Vaccines for Mucosal Immunity to Combat Emerging Infectious Diseases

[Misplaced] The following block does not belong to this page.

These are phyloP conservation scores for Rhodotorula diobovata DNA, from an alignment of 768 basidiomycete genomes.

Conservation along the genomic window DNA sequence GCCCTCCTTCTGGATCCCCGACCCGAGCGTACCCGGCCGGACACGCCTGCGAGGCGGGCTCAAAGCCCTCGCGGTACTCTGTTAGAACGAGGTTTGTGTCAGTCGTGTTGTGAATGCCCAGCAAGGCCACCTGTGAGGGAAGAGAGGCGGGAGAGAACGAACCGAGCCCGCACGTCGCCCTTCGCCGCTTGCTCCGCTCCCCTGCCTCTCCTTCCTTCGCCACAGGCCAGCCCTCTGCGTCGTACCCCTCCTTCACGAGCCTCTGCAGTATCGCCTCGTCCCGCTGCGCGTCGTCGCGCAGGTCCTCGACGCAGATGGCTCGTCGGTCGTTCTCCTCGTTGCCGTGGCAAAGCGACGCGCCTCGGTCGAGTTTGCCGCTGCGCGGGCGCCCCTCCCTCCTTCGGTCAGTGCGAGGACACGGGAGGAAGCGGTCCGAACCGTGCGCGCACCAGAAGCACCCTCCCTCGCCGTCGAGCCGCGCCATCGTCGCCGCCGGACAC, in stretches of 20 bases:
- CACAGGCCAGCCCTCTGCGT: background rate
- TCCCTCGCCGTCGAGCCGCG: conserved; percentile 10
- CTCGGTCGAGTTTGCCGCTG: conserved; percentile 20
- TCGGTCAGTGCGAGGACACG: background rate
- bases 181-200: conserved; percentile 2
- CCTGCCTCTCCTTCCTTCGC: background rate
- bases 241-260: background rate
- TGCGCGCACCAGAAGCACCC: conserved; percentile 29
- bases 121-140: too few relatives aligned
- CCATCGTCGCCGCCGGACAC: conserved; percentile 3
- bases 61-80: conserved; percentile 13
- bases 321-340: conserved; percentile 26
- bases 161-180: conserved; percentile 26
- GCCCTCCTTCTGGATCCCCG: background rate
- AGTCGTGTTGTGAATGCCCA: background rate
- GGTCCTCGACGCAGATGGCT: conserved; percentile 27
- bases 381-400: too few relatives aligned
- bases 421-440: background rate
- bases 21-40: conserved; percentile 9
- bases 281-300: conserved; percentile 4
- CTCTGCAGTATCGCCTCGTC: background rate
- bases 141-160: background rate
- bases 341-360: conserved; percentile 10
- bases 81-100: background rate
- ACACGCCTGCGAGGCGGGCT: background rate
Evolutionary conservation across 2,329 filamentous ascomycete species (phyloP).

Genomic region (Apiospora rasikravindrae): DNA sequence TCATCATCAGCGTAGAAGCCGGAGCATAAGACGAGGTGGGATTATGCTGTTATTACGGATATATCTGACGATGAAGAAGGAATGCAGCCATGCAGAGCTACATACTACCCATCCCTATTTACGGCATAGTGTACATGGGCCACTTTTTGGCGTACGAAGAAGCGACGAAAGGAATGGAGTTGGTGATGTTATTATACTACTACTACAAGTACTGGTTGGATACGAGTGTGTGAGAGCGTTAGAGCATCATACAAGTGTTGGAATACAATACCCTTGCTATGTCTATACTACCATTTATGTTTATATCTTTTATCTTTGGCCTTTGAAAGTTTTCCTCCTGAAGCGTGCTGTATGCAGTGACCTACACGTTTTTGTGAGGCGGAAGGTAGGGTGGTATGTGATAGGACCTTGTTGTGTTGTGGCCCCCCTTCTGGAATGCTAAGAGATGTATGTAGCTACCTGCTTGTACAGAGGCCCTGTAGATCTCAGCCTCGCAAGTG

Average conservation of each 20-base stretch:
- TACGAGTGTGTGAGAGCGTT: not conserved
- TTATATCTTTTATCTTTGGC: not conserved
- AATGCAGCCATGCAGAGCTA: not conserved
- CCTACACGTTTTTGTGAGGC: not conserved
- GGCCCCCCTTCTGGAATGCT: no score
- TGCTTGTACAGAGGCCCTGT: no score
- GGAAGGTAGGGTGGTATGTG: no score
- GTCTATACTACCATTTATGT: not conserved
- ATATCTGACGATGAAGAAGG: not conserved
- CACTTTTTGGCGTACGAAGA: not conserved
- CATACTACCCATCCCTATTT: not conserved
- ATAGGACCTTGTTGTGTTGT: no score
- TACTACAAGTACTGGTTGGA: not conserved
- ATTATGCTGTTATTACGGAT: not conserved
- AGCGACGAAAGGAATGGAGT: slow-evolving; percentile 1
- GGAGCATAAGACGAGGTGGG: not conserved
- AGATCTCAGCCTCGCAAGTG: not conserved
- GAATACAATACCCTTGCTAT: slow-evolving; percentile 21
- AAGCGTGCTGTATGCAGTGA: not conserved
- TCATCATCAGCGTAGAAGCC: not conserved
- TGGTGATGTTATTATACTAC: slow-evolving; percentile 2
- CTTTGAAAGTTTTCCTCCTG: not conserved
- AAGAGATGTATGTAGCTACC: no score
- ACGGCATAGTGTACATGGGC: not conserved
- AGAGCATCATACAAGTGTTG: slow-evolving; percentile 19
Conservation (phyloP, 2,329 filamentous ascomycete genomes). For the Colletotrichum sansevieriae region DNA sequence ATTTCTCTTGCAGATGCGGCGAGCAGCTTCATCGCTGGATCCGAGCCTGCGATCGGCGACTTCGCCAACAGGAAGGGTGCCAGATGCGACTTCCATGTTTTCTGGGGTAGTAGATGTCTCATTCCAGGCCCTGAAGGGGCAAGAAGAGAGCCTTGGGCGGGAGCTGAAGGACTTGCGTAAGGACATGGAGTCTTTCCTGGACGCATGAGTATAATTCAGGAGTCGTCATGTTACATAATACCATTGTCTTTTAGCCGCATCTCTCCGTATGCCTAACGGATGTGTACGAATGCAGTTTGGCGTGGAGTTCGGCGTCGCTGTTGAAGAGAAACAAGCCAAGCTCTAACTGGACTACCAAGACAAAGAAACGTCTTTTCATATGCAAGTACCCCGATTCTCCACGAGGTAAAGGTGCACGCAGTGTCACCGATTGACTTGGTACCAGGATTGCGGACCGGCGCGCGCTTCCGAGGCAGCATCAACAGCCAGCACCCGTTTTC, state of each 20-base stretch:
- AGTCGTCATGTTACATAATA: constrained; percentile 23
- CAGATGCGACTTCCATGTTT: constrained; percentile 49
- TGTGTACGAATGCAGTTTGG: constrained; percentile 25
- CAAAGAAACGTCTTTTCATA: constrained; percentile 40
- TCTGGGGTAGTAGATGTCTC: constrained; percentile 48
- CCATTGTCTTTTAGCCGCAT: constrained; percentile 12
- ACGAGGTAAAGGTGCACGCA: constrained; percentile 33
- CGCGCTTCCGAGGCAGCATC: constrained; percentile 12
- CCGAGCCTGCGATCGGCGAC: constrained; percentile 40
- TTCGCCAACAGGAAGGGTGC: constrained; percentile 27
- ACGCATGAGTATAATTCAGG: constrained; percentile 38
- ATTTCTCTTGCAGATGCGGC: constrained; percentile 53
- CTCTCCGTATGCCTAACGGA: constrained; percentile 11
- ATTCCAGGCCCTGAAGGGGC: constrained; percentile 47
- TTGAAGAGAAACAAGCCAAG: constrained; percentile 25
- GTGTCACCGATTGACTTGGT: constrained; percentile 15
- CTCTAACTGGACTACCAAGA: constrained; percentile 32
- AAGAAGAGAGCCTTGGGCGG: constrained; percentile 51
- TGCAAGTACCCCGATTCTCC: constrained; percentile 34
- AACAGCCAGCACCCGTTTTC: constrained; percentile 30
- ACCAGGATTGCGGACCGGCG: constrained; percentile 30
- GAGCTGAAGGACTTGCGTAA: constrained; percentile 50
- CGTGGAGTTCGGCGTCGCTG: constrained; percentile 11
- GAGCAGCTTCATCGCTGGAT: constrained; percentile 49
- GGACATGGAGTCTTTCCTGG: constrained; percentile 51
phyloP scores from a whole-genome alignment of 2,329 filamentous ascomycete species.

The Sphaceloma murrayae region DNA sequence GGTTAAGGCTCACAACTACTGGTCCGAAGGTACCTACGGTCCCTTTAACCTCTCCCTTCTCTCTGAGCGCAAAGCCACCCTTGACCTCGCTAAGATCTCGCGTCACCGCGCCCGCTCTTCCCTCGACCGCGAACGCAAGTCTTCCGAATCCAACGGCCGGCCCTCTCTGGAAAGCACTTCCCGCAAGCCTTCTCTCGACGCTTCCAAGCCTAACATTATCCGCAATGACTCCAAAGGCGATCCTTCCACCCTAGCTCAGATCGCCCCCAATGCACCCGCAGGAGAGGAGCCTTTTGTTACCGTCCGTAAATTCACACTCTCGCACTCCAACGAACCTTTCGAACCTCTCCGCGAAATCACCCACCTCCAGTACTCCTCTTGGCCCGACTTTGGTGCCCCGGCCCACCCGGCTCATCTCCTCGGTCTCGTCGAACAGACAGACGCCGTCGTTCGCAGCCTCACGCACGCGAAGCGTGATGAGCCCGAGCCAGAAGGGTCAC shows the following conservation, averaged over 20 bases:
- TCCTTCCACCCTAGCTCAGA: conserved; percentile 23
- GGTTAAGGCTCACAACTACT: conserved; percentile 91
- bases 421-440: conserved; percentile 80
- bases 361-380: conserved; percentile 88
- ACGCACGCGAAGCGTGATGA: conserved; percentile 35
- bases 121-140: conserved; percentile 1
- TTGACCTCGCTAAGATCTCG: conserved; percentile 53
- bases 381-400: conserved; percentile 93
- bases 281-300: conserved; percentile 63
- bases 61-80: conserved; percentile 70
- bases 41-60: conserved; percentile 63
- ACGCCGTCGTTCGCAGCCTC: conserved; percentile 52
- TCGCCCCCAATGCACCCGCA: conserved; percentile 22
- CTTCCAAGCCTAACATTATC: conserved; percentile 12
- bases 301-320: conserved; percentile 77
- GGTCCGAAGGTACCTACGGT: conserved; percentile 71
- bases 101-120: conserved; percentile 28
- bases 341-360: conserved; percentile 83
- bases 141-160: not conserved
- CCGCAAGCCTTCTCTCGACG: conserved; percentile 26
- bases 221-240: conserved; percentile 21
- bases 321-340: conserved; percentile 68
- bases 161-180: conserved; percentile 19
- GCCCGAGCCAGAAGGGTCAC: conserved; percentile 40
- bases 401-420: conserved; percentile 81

Figure 2. Differentiation and regulation of T-helper subsets and the immune response in the mucosal compartments. Encounter of pathogen-derived antigen or vaccine antigen will stimulate T-helper cells to secrete cytokines. Depending on the stimulus, a Th1 or Th2 cell response is induced. For example, intracellular pathogens will induce production of IL-12/IL-18 by macrophages, activating IFN-gð production by NK cells and inducing differentiation to a Th1-mediated immune response, which supports CMI and production of complement-fixing antibodies, presumably by production of cytokines such as IFN-gð, IL-2, and TNF-bð. A Th2 response can be observed upon infection with parasites or upon vaccine administration; this response is characterized by production of cytokines such as IL-4, IL-5, IL-6, IL-10, IL-13 which support humoral immunity. However, for induction of a S-IgA, TGF-bð1 is required to enable B cells to switch to IgA. TGF-bð1 production is associated with inhibition of IL-4 production by Th2 cells inhibiting IgE production.